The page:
Rising from the heart of the Tularosa Basin near Alamogordo is one of the world's great natural wonders - the glistening white sands of New Mexico. Here, great wave-like dunes of gypsum sand have engulfed 275 square miles of desert and created the world's largest gypsum dune field. Bordering the monument are the military proving grounds where the first atomic bomb was tested in 1945.
The rugged and spacious beauty of New Mexico's mountains and deserts offers many recreational opportunities and places to visit.
Ruins of early Native American civilizations, abandoned Spanish missions, crumbling military outposts, battlefields of the American Civil War (1861-1865), and deserted mining towns are reminders of the state's colorful past. Pueblos that existed before the arrival of the Spanish conquistadores continue to flourish, as do Spanish and Mexican communities.
Outdoor sports can be enjoyed year-round in New Mexico. Fishing, boating, and water skiing are popular sports in the state's lakes and reservoirs. Fly-fishing is a common sport on many streams and rivers in the state, and rafting and kayaking on the Río Grande below Taos are enjoyed by many people. Facilities for winter sports such as skiing and snowboarding are operated at nine resorts. Five national forests provide facilities for hiking, camping, and fishing.
Carlsbad Caverns National Park, in the southeast, is famous for the largest and most extensive underground caves and corridors found in North America. Eleven areas have been made national monuments.
An extinct volcanic cinder cone rises about about 1000 ft in Capulin Volcano National Monument. El Malpais "the badlands" in Spanish is a volcanic area with a lava tube system 17 mi long and ice caves.
The area is also rich in ancient Pueblo history and features diverse ecosystems. Fort Union National Monument, north of Las Vegas, was once a military depot on the Santa Fe Trail. El Morro National Monument southwest of Grants, is a sandstone cliff popularly known as Inscription Rock. The oldest date on this historical autograph album is 1605, inscribed by Juan de Oñate, the Spanish colonizer of New Mexico. Salinas Pueblo Missions National Monument, near Mountainair, preserves a 17th-century Spanish mission.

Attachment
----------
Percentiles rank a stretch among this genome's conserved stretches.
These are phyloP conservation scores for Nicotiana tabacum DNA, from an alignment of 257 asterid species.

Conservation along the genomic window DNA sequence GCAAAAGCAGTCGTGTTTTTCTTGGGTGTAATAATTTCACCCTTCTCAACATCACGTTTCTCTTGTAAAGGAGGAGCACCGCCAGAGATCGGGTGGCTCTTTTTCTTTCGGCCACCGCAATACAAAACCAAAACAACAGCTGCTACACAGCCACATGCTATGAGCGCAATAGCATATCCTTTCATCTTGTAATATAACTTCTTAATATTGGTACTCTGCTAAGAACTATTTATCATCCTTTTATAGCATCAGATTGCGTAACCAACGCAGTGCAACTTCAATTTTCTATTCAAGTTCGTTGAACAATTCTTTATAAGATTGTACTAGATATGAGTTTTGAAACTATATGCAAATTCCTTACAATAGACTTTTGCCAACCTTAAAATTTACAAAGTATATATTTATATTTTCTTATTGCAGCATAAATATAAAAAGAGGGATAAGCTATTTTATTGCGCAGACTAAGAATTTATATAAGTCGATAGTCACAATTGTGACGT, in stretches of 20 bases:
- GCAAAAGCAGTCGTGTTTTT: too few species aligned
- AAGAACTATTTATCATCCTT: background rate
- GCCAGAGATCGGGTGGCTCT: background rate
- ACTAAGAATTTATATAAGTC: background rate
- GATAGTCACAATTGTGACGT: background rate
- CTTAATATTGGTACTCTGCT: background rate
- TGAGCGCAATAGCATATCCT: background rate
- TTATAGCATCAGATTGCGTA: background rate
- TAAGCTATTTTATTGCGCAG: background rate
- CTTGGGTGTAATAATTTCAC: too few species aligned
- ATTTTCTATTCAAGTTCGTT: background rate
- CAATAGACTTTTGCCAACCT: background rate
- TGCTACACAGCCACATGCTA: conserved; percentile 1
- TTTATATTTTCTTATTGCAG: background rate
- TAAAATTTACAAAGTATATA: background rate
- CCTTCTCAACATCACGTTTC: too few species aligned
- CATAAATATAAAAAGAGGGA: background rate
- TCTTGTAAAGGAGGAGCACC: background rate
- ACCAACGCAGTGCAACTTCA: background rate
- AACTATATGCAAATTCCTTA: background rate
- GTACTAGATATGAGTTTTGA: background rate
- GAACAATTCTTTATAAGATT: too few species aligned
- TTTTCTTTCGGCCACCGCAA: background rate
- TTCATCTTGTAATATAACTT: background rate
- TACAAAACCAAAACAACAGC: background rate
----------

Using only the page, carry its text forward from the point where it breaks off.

The most notable and accessible ruins of prehistoric Pueblo culture in New Mexico have been made into national or state monuments. Aztec Ruins National Monument preserves the site of a 500-room dwelling occupied by the Pueblo (not Aztec) people during a period before the 14th century. Archaeological sites that provide glimpses into the 12,000 year span of human occupation of the Albuquerque area are preserved at Petroglyph National Monument. More than 15,000 Native American and Hispanic petroglyphs (images carved in rock) stretch 17 mi along Albuquerque's West Mesa escarpment.
Chaco Culture National Historical Park has 13 major Native American ruins and hundreds of smaller sites representing the high point of Pueblo pre-Columbian civilization. Other Pueblo sites are at Bandelier National Monument and Gila Cliff Dwellings National Monument, and at Pecos National Historical Park.
Named for Kit Carson, noted frontier scout, the Carson National Forest includes the Sangre de Cristo Mountains, and the highest point in the Southwest, Wheeler Peak. The Cibola National Forest encompasses four wilderness areas in central New Mexico: the Sandia Mountain, Manzano Mountain, Withington, and Apache Kid wildernesses. The Gila National Forest contains vast areas of rugged mountain ranges, little affected by civilization, and includes the Gila Wilderness Area. The Santa Fe National Forest is crowned by the spectacular Pecos Wilderness Area. Also in the state is the Kiowa National Grasslands and seven national wildlife preserves. Many migratory birds can be seen at the Bosque Del Apache National Wildlife Refuge on the Río Grande in central New Mexico.
A bear cub rescued in May 1950 from a forest fire in the Capitan Mountains, located in Lincoln National Forest, became famous as Smokey Bear, living symbol of forest fire prevention.